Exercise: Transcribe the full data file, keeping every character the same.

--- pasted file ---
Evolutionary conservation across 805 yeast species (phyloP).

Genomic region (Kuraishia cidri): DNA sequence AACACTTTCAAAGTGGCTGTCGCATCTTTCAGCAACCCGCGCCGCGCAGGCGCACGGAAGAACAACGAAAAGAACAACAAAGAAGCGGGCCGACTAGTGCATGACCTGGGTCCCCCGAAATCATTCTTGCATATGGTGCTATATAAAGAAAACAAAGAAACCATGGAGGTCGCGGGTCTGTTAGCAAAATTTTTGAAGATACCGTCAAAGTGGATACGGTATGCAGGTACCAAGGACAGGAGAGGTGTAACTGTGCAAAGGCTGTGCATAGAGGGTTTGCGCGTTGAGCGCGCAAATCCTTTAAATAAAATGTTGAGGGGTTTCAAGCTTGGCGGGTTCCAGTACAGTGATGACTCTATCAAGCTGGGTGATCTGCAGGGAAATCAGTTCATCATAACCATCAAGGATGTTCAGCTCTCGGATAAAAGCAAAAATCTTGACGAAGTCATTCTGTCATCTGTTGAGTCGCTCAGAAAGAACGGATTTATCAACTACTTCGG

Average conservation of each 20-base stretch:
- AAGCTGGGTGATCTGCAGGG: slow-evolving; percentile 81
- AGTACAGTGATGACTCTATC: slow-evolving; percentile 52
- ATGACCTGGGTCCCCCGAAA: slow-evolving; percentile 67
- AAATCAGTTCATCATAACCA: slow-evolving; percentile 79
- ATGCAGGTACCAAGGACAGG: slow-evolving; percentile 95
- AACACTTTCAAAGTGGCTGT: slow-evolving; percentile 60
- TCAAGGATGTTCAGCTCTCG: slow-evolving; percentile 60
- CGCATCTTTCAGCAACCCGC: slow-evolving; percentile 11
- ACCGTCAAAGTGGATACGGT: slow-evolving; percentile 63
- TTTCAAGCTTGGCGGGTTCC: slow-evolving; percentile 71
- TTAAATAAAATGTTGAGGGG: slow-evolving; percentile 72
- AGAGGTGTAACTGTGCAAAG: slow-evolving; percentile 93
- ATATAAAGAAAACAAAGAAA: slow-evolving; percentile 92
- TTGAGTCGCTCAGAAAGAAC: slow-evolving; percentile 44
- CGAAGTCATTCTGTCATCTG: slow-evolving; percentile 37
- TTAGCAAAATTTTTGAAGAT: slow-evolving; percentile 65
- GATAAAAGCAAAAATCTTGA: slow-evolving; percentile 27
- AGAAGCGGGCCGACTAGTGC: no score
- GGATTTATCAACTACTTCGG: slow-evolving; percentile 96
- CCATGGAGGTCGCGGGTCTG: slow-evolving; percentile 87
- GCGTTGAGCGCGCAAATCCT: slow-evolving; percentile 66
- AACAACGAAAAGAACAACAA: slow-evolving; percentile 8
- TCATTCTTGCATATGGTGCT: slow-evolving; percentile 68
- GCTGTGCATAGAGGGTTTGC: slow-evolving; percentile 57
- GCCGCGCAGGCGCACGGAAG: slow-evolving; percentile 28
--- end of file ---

Evolutionary conservation across 805 yeast species (phyloP).

Genomic region (Kuraishia cidri): DNA sequence AACACTTTCAAAGTGGCTGTCGCATCTTTCAGCAACCCGCGCCGCGCAGGCGCACGGAAGAACAACGAAAAGAACAACAAAGAAGCGGGCCGACTAGTGCATGACCTGGGTCCCCCGAAATCATTCTTGCATATGGTGCTATATAAAGAAAACAAAGAAACCATGGAGGTCGCGGGTCTGTTAGCAAAATTTTTGAAGATACCGTCAAAGTGGATACGGTATGCAGGTACCAAGGACAGGAGAGGTGTAACTGTGCAAAGGCTGTGCATAGAGGGTTTGCGCGTTGAGCGCGCAAATCCTTTAAATAAAATGTTGAGGGGTTTCAAGCTTGGCGGGTTCCAGTACAGTGATGACTCTATCAAGCTGGGTGATCTGCAGGGAAATCAGTTCATCATAACCATCAAGGATGTTCAGCTCTCGGATAAAAGCAAAAATCTTGACGAAGTCATTCTGTCATCTGTTGAGTCGCTCAGAAAGAACGGATTTATCAACTACTTCGG

Average conservation of each 20-base stretch:
- AAGCTGGGTGATCTGCAGGG: slow-evolving; percentile 81
- AGTACAGTGATGACTCTATC: slow-evolving; percentile 52
- ATGACCTGGGTCCCCCGAAA: slow-evolving; percentile 67
- AAATCAGTTCATCATAACCA: slow-evolving; percentile 79
- ATGCAGGTACCAAGGACAGG: slow-evolving; percentile 95
- AACACTTTCAAAGTGGCTGT: slow-evolving; percentile 60
- TCAAGGATGTTCAGCTCTCG: slow-evolving; percentile 60
- CGCATCTTTCAGCAACCCGC: slow-evolving; percentile 11
- ACCGTCAAAGTGGATACGGT: slow-evolving; percentile 63
- TTTCAAGCTTGGCGGGTTCC: slow-evolving; percentile 71
- TTAAATAAAATGTTGAGGGG: slow-evolving; percentile 72
- AGAGGTGTAACTGTGCAAAG: slow-evolving; percentile 93
- ATATAAAGAAAACAAAGAAA: slow-evolving; percentile 92
- TTGAGTCGCTCAGAAAGAAC: slow-evolving; percentile 44
- CGAAGTCATTCTGTCATCTG: slow-evolving; percentile 37
- TTAGCAAAATTTTTGAAGAT: slow-evolving; percentile 65
- GATAAAAGCAAAAATCTTGA: slow-evolving; percentile 27
- AGAAGCGGGCCGACTAGTGC: no score
- GGATTTATCAACTACTTCGG: slow-evolving; percentile 96
- CCATGGAGGTCGCGGGTCTG: slow-evolving; percentile 87
- GCGTTGAGCGCGCAAATCCT: slow-evolving; percentile 66
- AACAACGAAAAGAACAACAA: slow-evolving; percentile 8
- TCATTCTTGCATATGGTGCT: slow-evolving; percentile 68
- GCTGTGCATAGAGGGTTTGC: slow-evolving; percentile 57
- GCCGCGCAGGCGCACGGAAG: slow-evolving; percentile 28